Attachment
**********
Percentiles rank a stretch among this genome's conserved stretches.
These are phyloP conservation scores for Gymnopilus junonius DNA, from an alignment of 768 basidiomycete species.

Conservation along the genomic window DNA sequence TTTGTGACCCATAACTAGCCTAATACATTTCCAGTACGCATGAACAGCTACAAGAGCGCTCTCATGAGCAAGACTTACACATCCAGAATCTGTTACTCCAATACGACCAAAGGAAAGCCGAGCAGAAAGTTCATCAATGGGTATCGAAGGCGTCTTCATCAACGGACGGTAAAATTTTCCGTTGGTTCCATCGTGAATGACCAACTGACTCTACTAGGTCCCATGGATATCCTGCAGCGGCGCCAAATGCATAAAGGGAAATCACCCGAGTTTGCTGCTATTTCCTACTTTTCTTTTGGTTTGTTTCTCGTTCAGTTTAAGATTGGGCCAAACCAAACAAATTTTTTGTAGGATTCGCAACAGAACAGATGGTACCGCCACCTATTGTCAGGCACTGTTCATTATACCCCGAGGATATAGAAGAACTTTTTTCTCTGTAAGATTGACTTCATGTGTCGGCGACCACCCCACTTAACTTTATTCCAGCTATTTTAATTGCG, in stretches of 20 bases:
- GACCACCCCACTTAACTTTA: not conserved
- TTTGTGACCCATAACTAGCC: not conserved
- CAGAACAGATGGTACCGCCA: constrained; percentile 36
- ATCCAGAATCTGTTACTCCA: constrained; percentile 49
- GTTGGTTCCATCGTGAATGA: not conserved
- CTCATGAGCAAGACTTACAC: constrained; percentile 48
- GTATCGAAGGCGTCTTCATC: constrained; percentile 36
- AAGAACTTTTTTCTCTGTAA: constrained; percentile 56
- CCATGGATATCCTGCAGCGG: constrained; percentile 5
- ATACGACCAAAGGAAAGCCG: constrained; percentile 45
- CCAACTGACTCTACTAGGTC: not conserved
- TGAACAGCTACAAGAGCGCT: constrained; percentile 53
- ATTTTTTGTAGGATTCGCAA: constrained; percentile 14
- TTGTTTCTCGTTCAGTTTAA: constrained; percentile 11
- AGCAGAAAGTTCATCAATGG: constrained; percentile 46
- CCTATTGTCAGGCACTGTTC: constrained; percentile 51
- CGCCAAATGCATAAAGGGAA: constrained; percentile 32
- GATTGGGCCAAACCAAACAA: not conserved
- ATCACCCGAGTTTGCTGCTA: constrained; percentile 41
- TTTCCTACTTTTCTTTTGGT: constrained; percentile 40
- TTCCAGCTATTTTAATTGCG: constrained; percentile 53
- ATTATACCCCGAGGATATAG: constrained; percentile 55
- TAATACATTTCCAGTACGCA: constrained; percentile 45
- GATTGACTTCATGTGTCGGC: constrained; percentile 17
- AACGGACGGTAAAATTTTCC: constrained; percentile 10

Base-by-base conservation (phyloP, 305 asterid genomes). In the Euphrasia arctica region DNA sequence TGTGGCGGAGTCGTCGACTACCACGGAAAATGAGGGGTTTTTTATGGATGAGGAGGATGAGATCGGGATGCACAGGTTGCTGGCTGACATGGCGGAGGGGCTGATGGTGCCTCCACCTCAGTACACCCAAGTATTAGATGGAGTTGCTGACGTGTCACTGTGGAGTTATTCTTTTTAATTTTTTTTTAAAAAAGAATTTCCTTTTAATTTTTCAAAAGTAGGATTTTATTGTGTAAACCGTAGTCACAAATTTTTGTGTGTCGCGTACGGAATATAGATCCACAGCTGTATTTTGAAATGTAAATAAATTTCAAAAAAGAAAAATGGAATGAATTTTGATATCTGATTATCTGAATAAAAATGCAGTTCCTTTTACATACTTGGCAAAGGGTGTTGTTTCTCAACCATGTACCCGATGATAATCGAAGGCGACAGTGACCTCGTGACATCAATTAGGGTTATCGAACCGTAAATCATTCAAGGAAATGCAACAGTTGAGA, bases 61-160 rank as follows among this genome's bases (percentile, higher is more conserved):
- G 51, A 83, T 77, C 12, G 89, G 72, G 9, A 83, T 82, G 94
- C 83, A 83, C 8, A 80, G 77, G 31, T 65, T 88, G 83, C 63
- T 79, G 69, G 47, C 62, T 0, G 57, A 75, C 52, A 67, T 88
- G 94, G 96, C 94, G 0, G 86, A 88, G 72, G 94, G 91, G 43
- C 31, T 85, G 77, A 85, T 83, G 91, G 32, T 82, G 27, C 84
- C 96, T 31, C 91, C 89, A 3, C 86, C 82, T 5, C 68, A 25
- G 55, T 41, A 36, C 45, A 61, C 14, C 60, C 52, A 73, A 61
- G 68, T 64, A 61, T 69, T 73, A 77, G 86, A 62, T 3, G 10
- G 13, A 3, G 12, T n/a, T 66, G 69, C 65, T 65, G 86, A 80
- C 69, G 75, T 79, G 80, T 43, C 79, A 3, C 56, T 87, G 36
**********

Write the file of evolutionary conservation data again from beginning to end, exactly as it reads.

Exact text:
Percentiles rank a stretch among this genome's conserved stretches.
These are phyloP conservation scores for Gymnopilus junonius DNA, from an alignment of 768 basidiomycete species.

Conservation along the genomic window DNA sequence TTTGTGACCCATAACTAGCCTAATACATTTCCAGTACGCATGAACAGCTACAAGAGCGCTCTCATGAGCAAGACTTACACATCCAGAATCTGTTACTCCAATACGACCAAAGGAAAGCCGAGCAGAAAGTTCATCAATGGGTATCGAAGGCGTCTTCATCAACGGACGGTAAAATTTTCCGTTGGTTCCATCGTGAATGACCAACTGACTCTACTAGGTCCCATGGATATCCTGCAGCGGCGCCAAATGCATAAAGGGAAATCACCCGAGTTTGCTGCTATTTCCTACTTTTCTTTTGGTTTGTTTCTCGTTCAGTTTAAGATTGGGCCAAACCAAACAAATTTTTTGTAGGATTCGCAACAGAACAGATGGTACCGCCACCTATTGTCAGGCACTGTTCATTATACCCCGAGGATATAGAAGAACTTTTTTCTCTGTAAGATTGACTTCATGTGTCGGCGACCACCCCACTTAACTTTATTCCAGCTATTTTAATTGCG, in stretches of 20 bases:
- GACCACCCCACTTAACTTTA: not conserved
- TTTGTGACCCATAACTAGCC: not conserved
- CAGAACAGATGGTACCGCCA: constrained; percentile 36
- ATCCAGAATCTGTTACTCCA: constrained; percentile 49
- GTTGGTTCCATCGTGAATGA: not conserved
- CTCATGAGCAAGACTTACAC: constrained; percentile 48
- GTATCGAAGGCGTCTTCATC: constrained; percentile 36
- AAGAACTTTTTTCTCTGTAA: constrained; percentile 56
- CCATGGATATCCTGCAGCGG: constrained; percentile 5
- ATACGACCAAAGGAAAGCCG: constrained; percentile 45
- CCAACTGACTCTACTAGGTC: not conserved
- TGAACAGCTACAAGAGCGCT: constrained; percentile 53
- ATTTTTTGTAGGATTCGCAA: constrained; percentile 14
- TTGTTTCTCGTTCAGTTTAA: constrained; percentile 11
- AGCAGAAAGTTCATCAATGG: constrained; percentile 46
- CCTATTGTCAGGCACTGTTC: constrained; percentile 51
- CGCCAAATGCATAAAGGGAA: constrained; percentile 32
- GATTGGGCCAAACCAAACAA: not conserved
- ATCACCCGAGTTTGCTGCTA: constrained; percentile 41
- TTTCCTACTTTTCTTTTGGT: constrained; percentile 40
- TTCCAGCTATTTTAATTGCG: constrained; percentile 53
- ATTATACCCCGAGGATATAG: constrained; percentile 55
- TAATACATTTCCAGTACGCA: constrained; percentile 45
- GATTGACTTCATGTGTCGGC: constrained; percentile 17
- AACGGACGGTAAAATTTTCC: constrained; percentile 10

Base-by-base conservation (phyloP, 305 asterid genomes). In the Euphrasia arctica region DNA sequence TGTGGCGGAGTCGTCGACTACCACGGAAAATGAGGGGTTTTTTATGGATGAGGAGGATGAGATCGGGATGCACAGGTTGCTGGCTGACATGGCGGAGGGGCTGATGGTGCCTCCACCTCAGTACACCCAAGTATTAGATGGAGTTGCTGACGTGTCACTGTGGAGTTATTCTTTTTAATTTTTTTTTAAAAAAGAATTTCCTTTTAATTTTTCAAAAGTAGGATTTTATTGTGTAAACCGTAGTCACAAATTTTTGTGTGTCGCGTACGGAATATAGATCCACAGCTGTATTTTGAAATGTAAATAAATTTCAAAAAAGAAAAATGGAATGAATTTTGATATCTGATTATCTGAATAAAAATGCAGTTCCTTTTACATACTTGGCAAAGGGTGTTGTTTCTCAACCATGTACCCGATGATAATCGAAGGCGACAGTGACCTCGTGACATCAATTAGGGTTATCGAACCGTAAATCATTCAAGGAAATGCAACAGTTGAGA, bases 61-160 rank as follows among this genome's bases (percentile, higher is more conserved):
- G 51, A 83, T 77, C 12, G 89, G 72, G 9, A 83, T 82, G 94
- C 83, A 83, C 8, A 80, G 77, G 31, T 65, T 88, G 83, C 63
- T 79, G 69, G 47, C 62, T 0, G 57, A 75, C 52, A 67, T 88
- G 94, G 96, C 94, G 0, G 86, A 88, G 72, G 94, G 91, G 43
- C 31, T 85, G 77, A 85, T 83, G 91, G 32, T 82, G 27, C 84
- C 96, T 31, C 91, C 89, A 3, C 86, C 82, T 5, C 68, A 25
- G 55, T 41, A 36, C 45, A 61, C 14, C 60, C 52, A 73, A 61
- G 68, T 64, A 61, T 69, T 73, A 77, G 86, A 62, T 3, G 10
- G 13, A 3, G 12, T n/a, T 66, G 69, C 65, T 65, G 86, A 80
- C 69, G 75, T 79, G 80, T 43, C 79, A 3, C 56, T 87, G 36